A new poll finds little difference in public opinion for the Democratic-led Senate and the Republican-controlled House of Representatives. [WATCH VIDEO]

It is no secret that public approval of Congress is at an all-time low: more than three in four Americans, 76 percent, disapprove of the body in the latest national Monmouth University poll. But the survey also found that a majority of partisans don’t see a difference in the two chambers’ performance.

When asked which chamber is doing a better job, 18 percent of respondents picked the House and 14 percent chose the Senate. Sixty percent say both have performed equally.

The breakdown is similar across party lines. Republicans are somewhat more likely to pick the House (32 percent) over the Senate (7 percent), while Democrats are slightly more likely to choose the Senate (20 percent) over the House (10 percent). But among members of both parties, a majority said the two chambers performed about the same.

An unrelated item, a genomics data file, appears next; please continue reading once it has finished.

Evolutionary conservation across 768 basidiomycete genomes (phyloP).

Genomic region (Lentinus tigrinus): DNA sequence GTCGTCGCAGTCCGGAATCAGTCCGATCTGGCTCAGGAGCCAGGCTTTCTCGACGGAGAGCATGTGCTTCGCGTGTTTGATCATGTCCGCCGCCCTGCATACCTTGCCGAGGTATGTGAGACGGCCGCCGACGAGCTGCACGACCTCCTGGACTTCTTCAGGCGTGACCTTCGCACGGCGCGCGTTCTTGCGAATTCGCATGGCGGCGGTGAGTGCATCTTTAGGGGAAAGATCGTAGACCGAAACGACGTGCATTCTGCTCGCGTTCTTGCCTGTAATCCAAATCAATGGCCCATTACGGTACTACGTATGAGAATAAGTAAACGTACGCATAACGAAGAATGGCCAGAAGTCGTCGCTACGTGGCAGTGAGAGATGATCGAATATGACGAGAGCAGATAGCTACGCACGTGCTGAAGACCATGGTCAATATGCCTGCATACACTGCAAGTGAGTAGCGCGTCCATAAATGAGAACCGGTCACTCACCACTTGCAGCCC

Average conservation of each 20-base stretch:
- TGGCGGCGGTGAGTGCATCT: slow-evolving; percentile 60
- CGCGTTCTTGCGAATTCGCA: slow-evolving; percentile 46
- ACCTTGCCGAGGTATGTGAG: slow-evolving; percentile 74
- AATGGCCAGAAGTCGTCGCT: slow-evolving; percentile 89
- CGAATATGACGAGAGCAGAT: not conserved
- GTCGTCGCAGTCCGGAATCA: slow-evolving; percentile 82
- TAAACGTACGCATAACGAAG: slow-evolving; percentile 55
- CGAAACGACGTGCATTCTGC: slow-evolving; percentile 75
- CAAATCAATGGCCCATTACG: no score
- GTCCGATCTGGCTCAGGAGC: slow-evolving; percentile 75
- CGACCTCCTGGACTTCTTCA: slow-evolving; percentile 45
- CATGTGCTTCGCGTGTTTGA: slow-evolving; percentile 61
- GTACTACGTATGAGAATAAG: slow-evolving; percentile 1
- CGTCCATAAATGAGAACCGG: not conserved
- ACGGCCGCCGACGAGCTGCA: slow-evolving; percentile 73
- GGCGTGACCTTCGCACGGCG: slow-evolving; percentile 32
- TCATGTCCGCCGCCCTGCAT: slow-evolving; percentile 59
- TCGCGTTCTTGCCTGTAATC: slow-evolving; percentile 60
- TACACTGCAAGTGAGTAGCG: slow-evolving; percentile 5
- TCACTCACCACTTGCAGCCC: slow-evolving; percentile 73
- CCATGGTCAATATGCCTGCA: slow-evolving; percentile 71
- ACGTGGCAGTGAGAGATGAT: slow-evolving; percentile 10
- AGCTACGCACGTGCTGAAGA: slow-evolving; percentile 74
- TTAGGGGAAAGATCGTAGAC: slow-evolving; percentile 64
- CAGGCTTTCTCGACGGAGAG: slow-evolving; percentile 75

Meanwhile, 43 percent of Americans said even if one party controlled both chambers of Congress, it would make no difference to congressional performance. Twenty-four percent think single-party leadership would be better for the country, while 20 percent said it would be worse.

“Americans simply do not believe that Washington has been working on their behalf. Even though most of those polled are initially unaware of the party split in Congressional leadership, they don’t think that unified party control would make much of a difference when presented with this information,” said Patrick Murray, director of the New Jersey-based Monmouth University Polling Institute, according to a release. “Not only is Congress broken, but most people seem to believe it is beyond repair.”

The poll of 1,012 adults was conducted from July 25-30, with a margin of error of 3.1 percentage points.